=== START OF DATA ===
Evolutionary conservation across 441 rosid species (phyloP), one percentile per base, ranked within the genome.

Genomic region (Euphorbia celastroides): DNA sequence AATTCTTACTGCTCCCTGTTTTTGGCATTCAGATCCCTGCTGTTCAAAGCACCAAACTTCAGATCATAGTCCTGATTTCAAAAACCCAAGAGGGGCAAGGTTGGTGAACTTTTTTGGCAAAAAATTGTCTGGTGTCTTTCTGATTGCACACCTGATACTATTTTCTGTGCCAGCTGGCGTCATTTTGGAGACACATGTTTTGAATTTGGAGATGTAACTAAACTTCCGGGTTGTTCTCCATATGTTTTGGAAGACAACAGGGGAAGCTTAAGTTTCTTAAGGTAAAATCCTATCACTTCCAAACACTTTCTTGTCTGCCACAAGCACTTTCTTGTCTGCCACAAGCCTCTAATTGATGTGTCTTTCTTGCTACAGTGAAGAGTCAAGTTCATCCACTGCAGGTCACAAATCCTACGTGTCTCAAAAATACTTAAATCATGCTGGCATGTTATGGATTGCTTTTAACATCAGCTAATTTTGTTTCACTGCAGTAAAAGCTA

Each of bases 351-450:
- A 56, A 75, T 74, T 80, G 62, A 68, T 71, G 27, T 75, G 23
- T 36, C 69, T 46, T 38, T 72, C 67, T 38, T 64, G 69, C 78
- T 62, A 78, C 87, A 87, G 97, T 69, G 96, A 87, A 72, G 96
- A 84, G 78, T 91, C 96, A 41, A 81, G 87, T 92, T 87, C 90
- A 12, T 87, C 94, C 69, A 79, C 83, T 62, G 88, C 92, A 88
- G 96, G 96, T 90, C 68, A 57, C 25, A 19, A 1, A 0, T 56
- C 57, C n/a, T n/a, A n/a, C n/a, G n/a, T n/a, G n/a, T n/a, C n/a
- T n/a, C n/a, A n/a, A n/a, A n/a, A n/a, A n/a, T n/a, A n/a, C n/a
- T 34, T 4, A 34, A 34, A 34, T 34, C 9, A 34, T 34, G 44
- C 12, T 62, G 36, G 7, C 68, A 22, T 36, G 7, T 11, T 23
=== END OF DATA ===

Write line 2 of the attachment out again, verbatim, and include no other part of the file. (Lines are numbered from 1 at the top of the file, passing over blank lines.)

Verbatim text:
Genomic region (Euphorbia celastroides): DNA sequence AATTCTTACTGCTCCCTGTTTTTGGCATTCAGATCCCTGCTGTTCAAAGCACCAAACTTCAGATCATAGTCCTGATTTCAAAAACCCAAGAGGGGCAAGGTTGGTGAACTTTTTTGGCAAAAAATTGTCTGGTGTCTTTCTGATTGCACACCTGATACTATTTTCTGTGCCAGCTGGCGTCATTTTGGAGACACATGTTTTGAATTTGGAGATGTAACTAAACTTCCGGGTTGTTCTCCATATGTTTTGGAAGACAACAGGGGAAGCTTAAGTTTCTTAAGGTAAAATCCTATCACTTCCAAACACTTTCTTGTCTGCCACAAGCACTTTCTTGTCTGCCACAAGCCTCTAATTGATGTGTCTTTCTTGCTACAGTGAAGAGTCAAGTTCATCCACTGCAGGTCACAAATCCTACGTGTCTCAAAAATACTTAAATCATGCTGGCATGTTATGGATTGCTTTTAACATCAGCTAATTTTGTTTCACTGCAGTAAAAGCTA